• “The Meaning of Wife,” by Brooke West – Taken in as an impoverished cousin by her rich Bertram relations, Fanny Price has been raised to be subservient and meek. Amid a household of immoral and dissipated cousins, her one solace and love has been her cousin Edmund. When he finally asks for her hand in marriage, she hesitates unsure that he truly knows her heart after she reads Mrs. Wollstonecraft’s, A Vindication of the Rights of Woman. (Inspired by Mansfield Park)
  • “What Strange Creatures,” by Jenneta James – While living in London with her uncle, Mary Crawford is visited by a local magistrate, James Hunter, who is investigating the disappearance of a young heiress with connections to her family. Puzzled by this and a string of other missing young ladies, Mary is compelled to do her own sleuthing. Instead, she discovers unsettling news that will change the course of her life. (Inspired by Mansfield Park)
  • “An Unnatural Beginning,” by Elizabeth Adams – Young Anne Elliot meets dashing naval officer Fredrick Wentworth, and after a short courtship accepts his offer of marriage, only to be persuaded by a well-meaning family friend into declining it. Three years later another man calls on her wanting her hand. Can she ever love another? (Inspired by Persuasion)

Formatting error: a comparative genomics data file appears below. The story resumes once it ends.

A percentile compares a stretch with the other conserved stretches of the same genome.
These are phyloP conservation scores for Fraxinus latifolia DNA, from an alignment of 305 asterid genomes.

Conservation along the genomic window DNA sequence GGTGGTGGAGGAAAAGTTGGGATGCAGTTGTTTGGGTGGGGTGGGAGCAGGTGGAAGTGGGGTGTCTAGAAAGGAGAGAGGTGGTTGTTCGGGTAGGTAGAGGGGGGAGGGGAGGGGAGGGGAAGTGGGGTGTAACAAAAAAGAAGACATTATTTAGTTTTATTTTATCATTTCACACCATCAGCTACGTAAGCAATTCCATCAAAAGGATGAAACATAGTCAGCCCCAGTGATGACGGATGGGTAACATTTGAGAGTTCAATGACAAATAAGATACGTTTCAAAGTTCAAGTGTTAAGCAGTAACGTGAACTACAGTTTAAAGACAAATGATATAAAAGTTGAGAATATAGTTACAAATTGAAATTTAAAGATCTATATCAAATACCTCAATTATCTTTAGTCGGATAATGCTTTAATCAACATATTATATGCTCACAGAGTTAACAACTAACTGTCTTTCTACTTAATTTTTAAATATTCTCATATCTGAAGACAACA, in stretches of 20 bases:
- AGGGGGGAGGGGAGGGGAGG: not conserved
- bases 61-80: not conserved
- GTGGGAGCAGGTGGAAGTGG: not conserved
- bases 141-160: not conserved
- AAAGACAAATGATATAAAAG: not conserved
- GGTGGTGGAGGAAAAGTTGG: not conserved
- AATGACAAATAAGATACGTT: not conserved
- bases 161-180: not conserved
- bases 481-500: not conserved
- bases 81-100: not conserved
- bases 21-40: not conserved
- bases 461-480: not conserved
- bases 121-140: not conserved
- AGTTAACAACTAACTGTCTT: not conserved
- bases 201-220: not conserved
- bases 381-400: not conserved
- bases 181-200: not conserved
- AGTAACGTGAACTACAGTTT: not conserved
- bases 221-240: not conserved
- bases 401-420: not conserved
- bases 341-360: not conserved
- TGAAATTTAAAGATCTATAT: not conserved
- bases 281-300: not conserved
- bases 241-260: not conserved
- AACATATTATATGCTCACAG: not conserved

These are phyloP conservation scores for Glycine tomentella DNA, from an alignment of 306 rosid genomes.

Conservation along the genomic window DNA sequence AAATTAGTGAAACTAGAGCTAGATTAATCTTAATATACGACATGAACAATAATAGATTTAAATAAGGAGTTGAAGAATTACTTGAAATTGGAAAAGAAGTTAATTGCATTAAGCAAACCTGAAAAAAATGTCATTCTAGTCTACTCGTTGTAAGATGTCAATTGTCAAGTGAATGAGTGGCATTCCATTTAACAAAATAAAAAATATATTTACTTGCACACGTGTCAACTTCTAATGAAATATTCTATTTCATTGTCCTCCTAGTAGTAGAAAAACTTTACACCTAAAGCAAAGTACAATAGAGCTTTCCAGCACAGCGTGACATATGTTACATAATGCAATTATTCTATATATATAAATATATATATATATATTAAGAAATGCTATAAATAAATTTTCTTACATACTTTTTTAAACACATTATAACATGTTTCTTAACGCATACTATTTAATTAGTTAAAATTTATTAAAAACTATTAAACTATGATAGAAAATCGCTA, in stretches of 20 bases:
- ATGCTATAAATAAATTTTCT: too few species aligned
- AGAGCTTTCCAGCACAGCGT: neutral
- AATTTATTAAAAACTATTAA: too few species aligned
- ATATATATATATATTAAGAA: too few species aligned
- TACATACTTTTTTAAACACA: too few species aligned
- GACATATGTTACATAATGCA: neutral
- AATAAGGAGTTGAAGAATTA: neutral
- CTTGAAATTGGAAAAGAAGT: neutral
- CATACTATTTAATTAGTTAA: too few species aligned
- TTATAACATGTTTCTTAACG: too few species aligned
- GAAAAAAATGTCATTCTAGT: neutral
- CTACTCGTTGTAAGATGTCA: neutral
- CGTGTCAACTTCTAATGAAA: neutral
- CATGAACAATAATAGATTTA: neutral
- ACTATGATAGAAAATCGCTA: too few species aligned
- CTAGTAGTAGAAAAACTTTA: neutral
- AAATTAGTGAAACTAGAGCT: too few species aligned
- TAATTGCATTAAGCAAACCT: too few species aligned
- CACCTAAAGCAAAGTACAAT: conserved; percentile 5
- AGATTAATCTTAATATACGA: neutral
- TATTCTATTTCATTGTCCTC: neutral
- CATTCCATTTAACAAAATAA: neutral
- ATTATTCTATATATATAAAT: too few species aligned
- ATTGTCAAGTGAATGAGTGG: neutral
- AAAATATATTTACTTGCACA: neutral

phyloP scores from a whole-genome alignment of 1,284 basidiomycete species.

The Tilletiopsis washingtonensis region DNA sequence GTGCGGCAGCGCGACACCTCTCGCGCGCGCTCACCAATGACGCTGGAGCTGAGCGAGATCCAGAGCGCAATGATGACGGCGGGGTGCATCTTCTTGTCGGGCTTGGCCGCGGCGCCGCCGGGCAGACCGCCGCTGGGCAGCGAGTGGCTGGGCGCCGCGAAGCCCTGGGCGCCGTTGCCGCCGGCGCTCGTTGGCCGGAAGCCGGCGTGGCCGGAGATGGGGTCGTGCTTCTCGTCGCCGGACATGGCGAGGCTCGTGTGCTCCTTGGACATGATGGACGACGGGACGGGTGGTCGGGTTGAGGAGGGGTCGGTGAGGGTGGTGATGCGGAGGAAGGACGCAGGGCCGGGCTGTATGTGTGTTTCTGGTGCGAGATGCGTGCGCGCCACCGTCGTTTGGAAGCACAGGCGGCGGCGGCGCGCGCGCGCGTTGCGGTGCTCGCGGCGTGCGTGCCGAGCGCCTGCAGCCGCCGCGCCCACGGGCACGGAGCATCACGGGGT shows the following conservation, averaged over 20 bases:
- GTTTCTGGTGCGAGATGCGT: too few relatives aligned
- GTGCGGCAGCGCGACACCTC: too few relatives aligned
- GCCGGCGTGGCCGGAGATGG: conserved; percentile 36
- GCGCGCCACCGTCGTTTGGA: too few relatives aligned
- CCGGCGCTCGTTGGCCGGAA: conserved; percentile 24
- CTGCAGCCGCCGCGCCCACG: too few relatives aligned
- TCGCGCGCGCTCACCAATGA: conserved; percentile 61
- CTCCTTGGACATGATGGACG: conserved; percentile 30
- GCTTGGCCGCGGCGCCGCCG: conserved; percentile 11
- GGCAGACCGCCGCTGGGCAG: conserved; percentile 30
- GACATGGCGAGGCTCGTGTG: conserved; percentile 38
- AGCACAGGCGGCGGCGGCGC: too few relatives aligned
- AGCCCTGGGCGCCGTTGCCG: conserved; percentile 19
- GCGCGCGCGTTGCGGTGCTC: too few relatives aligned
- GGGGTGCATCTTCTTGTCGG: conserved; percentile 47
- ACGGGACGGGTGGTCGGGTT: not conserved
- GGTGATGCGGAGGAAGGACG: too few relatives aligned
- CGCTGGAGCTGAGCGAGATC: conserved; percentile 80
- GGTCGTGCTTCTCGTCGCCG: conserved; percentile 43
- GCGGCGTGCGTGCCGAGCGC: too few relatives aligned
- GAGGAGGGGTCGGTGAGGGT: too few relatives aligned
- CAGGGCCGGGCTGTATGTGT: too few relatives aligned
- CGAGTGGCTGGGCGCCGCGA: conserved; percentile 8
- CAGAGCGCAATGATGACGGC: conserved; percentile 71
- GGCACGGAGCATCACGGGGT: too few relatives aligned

• “Where the Sky Touches the Sea,” by KaraLynn Mackrory – Subsequent to dining with the Musgroves, her brother Captain Wentworth, and Anne Elliot, Sophie Croft, wife of a rear admiral of the white, reflects on their fifteen-year marriage and the one year that they spent apart while he was on duty in the North Sea. Left to wait twelve months before his return, her worry for her husband results in the worst year of her life. (Inspired by Persuasion)
  • “The Art of Pleasing,” by Lona Manning – Mrs. Penelope Clay, daughter of Sir Walter Elliot’s solicitor Mr. Shepherd, visits the Elliots at Kellynch Hall to spy on the family for her father and advance his hopes that they will come to reason regarding their financial crisis and retrench. Taken to Bath with the family, Penelope maneuvers the Elliots into household economies by flattery and devotion in hopes of being the next Lady Elliot. When cousin and heir William Elliot arrives in Bath, they are soon locked into a deadly dance of power and deceit. (Inspired by Persuasion)
  • “Louisa by the Sea,” by Beau North – After suffering a head injury from a tragic fall from the Cobb in Lyme Regis, young Louisa Musgrove drifts in and out of consciousness, hears poetry recited to her, and is cared for during her recovery by the Harvilles and Captain Benwick. The carefree girl who leapt from the sea wall for Captain Wentworth’s arms is now inclined toward the other captain who was there to catch her during her recovery. (Inspired by Persuasion)